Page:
We cannot treat migration and development without human rights
Public Services International
Despite the huge contribution that migrant workers bring to their host and home countries in terms of services, taxes, remittances (currently at $315 billion) and the rich culture they bring, many countries are still far from fulfilling their obligation to protect migrant workers’ rights. This year marks the 20th anniversary of the United Nations General Assembly adoption of the International Convention on the Protection of the Rights of all Migrant Workers and Members of Their Families.
The UN Migrant Workers’ Convention, together with the International Labour Organization Migrant Workers Conventions, C97 and C143, offer the most comprehensive body of human rights norms and standards in the protection of migrant workers’ rights.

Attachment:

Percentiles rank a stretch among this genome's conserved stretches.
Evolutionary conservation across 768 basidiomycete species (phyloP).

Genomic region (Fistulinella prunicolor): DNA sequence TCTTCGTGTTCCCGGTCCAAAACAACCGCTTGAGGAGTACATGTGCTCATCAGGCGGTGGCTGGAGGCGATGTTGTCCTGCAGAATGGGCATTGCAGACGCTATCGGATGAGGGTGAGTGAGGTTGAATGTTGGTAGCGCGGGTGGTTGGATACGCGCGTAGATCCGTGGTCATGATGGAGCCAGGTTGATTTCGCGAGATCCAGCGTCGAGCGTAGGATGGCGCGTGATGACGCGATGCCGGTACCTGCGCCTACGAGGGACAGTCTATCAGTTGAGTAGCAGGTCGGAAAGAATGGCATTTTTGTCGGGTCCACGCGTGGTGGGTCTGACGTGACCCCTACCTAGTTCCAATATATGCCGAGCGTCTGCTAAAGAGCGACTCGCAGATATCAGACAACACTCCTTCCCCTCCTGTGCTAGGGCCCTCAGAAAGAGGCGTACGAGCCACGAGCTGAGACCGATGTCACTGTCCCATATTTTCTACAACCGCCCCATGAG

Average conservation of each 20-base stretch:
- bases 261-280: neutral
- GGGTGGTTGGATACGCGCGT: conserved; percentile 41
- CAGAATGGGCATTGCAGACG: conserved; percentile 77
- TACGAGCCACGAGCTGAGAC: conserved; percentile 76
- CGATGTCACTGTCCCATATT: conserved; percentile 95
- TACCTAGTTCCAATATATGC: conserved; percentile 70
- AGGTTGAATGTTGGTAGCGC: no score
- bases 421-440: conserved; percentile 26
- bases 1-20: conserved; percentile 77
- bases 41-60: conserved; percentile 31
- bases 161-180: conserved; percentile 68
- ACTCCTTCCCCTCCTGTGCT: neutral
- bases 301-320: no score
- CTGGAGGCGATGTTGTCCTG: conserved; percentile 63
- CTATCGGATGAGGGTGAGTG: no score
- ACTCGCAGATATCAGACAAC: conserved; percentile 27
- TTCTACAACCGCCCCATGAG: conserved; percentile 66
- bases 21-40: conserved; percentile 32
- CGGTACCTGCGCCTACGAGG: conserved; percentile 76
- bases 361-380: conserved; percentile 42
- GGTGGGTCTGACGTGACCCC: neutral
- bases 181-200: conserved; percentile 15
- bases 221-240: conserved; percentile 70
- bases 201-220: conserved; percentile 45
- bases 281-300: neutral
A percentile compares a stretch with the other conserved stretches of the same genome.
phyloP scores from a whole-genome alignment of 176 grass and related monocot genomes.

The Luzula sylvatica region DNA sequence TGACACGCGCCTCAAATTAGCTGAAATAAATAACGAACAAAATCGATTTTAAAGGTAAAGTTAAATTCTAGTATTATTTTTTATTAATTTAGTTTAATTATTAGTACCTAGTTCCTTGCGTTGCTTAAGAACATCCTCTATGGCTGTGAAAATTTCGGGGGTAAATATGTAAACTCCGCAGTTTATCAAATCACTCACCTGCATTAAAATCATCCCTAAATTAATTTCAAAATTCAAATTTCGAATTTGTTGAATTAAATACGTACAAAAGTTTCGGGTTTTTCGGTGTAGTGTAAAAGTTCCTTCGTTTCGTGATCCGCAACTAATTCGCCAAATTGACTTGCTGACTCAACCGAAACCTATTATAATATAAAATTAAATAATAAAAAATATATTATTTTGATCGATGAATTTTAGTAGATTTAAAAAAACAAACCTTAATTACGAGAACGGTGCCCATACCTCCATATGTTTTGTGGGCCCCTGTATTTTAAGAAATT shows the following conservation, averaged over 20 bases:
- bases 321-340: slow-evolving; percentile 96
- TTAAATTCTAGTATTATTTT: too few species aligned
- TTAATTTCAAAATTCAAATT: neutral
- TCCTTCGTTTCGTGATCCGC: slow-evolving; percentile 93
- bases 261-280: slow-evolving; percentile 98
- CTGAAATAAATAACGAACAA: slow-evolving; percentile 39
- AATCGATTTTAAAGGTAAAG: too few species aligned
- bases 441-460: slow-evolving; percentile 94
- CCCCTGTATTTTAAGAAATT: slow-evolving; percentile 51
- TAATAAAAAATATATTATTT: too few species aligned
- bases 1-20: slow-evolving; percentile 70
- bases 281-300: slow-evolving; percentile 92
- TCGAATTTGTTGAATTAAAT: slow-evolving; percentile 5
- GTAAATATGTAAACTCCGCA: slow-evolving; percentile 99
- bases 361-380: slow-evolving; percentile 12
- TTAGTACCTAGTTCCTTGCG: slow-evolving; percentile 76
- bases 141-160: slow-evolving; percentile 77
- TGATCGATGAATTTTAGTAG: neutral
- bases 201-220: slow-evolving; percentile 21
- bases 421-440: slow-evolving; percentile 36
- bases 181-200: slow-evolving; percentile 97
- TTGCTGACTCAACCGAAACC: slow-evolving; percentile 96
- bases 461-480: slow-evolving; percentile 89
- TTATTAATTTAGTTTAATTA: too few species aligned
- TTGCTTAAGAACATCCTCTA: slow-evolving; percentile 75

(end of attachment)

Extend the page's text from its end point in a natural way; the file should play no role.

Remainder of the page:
“It is very concerning to see many countries hesitating to commit to these rights by delaying their ratification of these core human rights instruments and labour standards. There is virtually no country in this world that does not depend on migrant workers to address their workforce needs. We particularly challenge destination countries of migrant workers to ratify the conventions and to do it now”, declares Peter Waldorff, General Secretary of Public Services International.
Public Services International represents 20 million workers involved in the delivery of public services. About 7 million workers affiliated to PSI work in the health and social care services which are seeing an increasing phenomenon of migration. Currently, there is a global shortage of 4.3 million health workers and they are unequally distributed between developing and industrialised countries. These shortages are further exacerbated by the migration of health workers from poorer countries. In countries where public health services are already fragile, this poses a serious threat to people’s welfare and may effectively hinder sustainable development.
“If governments are indeed serious in addressing the developmental impact of migration as well as migration’s contribution to development, they should begin by anchoring their policies on the framework of human rights,” says Waldorff.